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Where Is Food Insecurity Greatest In The D.C. Region? There's A Map For That

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Kids at the Marumsco Mobile Home Park in Woodbridge, Virginia, wait in line for their free lunch from the Kids Food Bus.
Lauren Ober/WAMU
Kids at the Marumsco Mobile Home Park in Woodbridge, Virginia, wait in line for their free lunch from the Kids Food Bus.

If you’re driving on Jefferson Davis Highway in Woodbridge, Virginia, it’s easy to miss the Marumsco Mobile Home Park. First, there’s no signage or street address out front. Second, it’s basically hidden in a gully behind an Auto Zone and a taco joint on the busy road.

Because of its location, the kids who live at Marumsco are basically trapped in the park during the summer. Most are children of Latino immigrants and many live in poverty. They need the services that the food bank provides, but they can’t get to them.

“This is a remote location for them,” said Amanda Brundidge, the mobile meals program coordinator for the Capital Area Food Bank. “They can’t cross the main street. And they have barriers that prevent them from going to the mobile sites.”

Zeroing in on hunger

Because Marumsco is tucked away out of view, it would have been hard for the food bank folks to find the kids. But using new mapping technology called the Hunger Heat Map, the food bank has been able to locate clusters of unmet food need in the region and deploy services, like the Kids Food Bus, to address those needs.

“It shows locations where they hunger is most prevalent or where there is more hunger,” Brundidge said. “And from there we were able to find four locations, two being the mobile homes.”

When you look at the Hunger Heat Map on a computer, it’s immediately apparent where the unaddressed need is. Big red patches cover places like Dale City and Gaithersburg indicating hungry people who aren’t getting served. For the food bank’s executive director Nancy Roman, that visibility makes all the difference.

The Capital Area Food Bank's Hunger Heat Map shows in stark relief where the greatest need is in the D.C. region. (CAFB)

“People really identify with maps. There’s this huge emotional human connection to a map that I think allows us to really connect people to what’s happening,” Roman said. “It’s funny — sometimes you can know these things, but when you see them they become more immediate.”

The Hunger Heat Map is unique to the Capital Area Food Bank. The concept is a pretty simple. The map shows layers of metrics like how much food is being distributed and where the need is greatest. Together, those layers tell the story of hunger in our region.

Michael Hollister designed the technology for the food bank. He says being able to identify where the gaps in service are has been critical.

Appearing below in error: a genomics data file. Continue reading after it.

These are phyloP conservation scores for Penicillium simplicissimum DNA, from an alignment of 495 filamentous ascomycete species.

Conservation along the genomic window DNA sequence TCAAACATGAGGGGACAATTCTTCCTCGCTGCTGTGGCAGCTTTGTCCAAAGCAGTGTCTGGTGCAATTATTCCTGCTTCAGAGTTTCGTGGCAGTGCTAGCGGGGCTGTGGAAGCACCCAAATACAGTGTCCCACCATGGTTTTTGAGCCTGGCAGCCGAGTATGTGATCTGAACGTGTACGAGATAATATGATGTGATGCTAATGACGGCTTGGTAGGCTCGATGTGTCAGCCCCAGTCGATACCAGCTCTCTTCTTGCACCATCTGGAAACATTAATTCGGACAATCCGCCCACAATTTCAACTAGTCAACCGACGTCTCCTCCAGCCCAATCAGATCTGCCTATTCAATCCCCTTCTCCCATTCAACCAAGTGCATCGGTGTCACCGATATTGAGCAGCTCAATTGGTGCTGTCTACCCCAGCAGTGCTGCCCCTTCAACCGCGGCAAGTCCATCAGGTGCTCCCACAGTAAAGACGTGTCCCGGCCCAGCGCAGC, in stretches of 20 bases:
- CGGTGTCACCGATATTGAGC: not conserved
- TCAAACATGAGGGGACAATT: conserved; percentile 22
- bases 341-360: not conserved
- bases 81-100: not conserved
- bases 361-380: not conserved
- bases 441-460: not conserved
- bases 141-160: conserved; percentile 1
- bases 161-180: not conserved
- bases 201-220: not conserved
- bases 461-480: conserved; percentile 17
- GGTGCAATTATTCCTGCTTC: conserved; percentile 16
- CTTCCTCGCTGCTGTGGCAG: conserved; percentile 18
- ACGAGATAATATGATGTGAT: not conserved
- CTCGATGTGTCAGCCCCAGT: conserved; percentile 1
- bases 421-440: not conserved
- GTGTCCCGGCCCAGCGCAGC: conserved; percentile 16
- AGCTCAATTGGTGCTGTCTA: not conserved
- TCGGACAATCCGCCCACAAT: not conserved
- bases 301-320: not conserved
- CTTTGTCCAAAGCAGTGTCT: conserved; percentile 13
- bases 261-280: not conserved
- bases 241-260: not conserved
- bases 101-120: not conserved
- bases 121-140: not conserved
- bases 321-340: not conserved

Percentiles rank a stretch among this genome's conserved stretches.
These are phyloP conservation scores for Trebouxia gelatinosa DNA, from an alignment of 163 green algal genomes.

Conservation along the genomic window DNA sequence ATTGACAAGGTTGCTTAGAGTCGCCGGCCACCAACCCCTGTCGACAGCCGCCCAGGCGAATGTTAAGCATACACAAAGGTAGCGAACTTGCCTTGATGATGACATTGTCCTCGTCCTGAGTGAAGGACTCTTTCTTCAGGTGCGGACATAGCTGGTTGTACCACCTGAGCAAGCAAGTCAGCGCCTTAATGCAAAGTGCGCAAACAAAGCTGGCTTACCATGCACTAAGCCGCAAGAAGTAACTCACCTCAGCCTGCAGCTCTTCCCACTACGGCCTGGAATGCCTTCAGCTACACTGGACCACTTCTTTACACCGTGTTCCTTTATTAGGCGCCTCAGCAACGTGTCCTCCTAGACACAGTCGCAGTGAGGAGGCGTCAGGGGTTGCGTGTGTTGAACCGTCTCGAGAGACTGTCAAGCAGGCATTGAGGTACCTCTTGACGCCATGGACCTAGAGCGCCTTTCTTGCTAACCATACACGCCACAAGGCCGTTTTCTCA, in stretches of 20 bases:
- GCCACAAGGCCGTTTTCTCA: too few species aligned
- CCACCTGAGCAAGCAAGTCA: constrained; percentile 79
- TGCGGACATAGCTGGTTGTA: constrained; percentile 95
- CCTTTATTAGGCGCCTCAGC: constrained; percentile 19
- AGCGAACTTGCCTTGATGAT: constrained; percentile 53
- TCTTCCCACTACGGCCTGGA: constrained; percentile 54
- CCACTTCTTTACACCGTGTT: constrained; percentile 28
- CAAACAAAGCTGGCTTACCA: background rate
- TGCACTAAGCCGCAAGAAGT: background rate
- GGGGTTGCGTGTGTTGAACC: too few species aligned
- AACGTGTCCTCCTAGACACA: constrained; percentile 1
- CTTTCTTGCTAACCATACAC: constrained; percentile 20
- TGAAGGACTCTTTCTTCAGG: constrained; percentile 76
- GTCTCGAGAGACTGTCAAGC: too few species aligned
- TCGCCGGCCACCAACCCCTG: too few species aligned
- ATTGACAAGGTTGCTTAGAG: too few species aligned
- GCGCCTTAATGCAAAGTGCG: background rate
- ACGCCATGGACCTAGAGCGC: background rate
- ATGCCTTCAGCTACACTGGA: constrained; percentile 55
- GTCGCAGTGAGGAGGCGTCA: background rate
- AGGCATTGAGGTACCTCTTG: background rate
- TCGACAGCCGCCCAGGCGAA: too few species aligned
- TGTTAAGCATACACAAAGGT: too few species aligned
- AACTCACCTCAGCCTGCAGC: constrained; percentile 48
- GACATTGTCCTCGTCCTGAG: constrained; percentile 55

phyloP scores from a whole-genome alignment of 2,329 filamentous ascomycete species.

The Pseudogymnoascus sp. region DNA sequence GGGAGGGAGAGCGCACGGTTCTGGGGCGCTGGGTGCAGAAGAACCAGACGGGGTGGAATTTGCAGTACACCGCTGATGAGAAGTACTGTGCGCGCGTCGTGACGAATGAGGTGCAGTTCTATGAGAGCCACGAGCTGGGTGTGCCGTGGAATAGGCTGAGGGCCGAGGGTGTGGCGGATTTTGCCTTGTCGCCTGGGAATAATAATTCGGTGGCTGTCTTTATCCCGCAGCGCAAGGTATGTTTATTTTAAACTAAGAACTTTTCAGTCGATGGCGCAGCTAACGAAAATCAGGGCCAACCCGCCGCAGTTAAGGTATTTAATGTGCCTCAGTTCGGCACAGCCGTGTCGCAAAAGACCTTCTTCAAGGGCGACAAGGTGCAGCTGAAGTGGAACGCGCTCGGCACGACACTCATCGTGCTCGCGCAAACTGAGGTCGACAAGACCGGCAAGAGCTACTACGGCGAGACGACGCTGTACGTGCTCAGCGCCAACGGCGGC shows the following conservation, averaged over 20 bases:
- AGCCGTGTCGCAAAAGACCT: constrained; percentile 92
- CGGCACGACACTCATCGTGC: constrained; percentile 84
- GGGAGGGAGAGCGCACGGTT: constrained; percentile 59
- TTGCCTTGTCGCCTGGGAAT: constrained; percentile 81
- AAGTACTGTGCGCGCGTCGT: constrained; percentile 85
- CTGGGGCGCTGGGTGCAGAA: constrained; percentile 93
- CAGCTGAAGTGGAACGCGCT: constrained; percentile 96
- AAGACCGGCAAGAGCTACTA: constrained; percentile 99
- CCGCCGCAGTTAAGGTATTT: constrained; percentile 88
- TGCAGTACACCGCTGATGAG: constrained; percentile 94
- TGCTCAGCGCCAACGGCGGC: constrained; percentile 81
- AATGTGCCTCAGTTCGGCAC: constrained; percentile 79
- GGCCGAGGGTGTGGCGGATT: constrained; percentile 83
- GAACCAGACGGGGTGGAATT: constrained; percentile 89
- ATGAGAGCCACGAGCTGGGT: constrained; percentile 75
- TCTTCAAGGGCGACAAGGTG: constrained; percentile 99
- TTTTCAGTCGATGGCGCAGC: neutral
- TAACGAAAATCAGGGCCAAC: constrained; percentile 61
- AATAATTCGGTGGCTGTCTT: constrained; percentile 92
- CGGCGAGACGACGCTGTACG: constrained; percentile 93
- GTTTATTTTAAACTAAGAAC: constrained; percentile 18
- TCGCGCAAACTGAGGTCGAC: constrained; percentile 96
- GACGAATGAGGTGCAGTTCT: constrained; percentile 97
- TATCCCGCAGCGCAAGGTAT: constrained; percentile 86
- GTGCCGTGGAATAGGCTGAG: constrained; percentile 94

“With the Hunger Heat Map, we’re able to see not only where the need is, but also what our impact is in the community,” Hollister said “And we’re able to assess after our impact, what is left to do.”

In the year or so that the heat map has been around, the food bank has used it to determine where to locate services, and to design new programs. Cecelia Vergaretti, the food bank’s Northern Virginia director, says that’s how her staff came up with the Kids Food Bus.

“We looked at the Hunger Heat Map and we said, 'Wow, look at all the spots that have high poverty and high food insecurity,'” she said. “And we challenged them and we said tell us how you would feed these kids down in Prince William County. It’s a whole lot different than Fairfax County."

Every weekday, the bus serves 200 kids, give or take, at four locations, including the Marumsco Mobile Home Park.

A Capital Area Food Bank distributes bagged lunches at the Marumsco Mobile Home Park. (Ihamna Valencia/Capital Area Food Bank)

Bringing food where there's hunger

On a recent morning, the big white bus painted with smiling fruits and vegetables rolls up, as kids play soccer in the park’s only green space. They’re waiting for their free bagged lunch, which they get every weekday in the summer.

One of the kids, Julian Ambriz, stops playing long enough to explain what’s in his lunch bag. Today it’s a salami and ham sandwich, a mozzarella stick, an apple, orange juice and milk.

And how is the lunch? “It’s actually pretty good,” he said.

Julian lives in one of the trailer homes with his parents and three siblings. His dad, a Mexican immigrant, works construction. His mom stays home to watch the kids. Julian says the food bus has been a welcome sight during the summer.

“There’s a lot of people who can’t really afford food. So it really helps us,” he said.

And with that, he takes a bite of his apple from his bagged lunch, chugs some milk and heads back to the makeshift soccer field. Were it not for the food bus and the tech that send it off into the world, Julian’s lunch today likely wouldn’t have been nearly this healthy. Or cheap.

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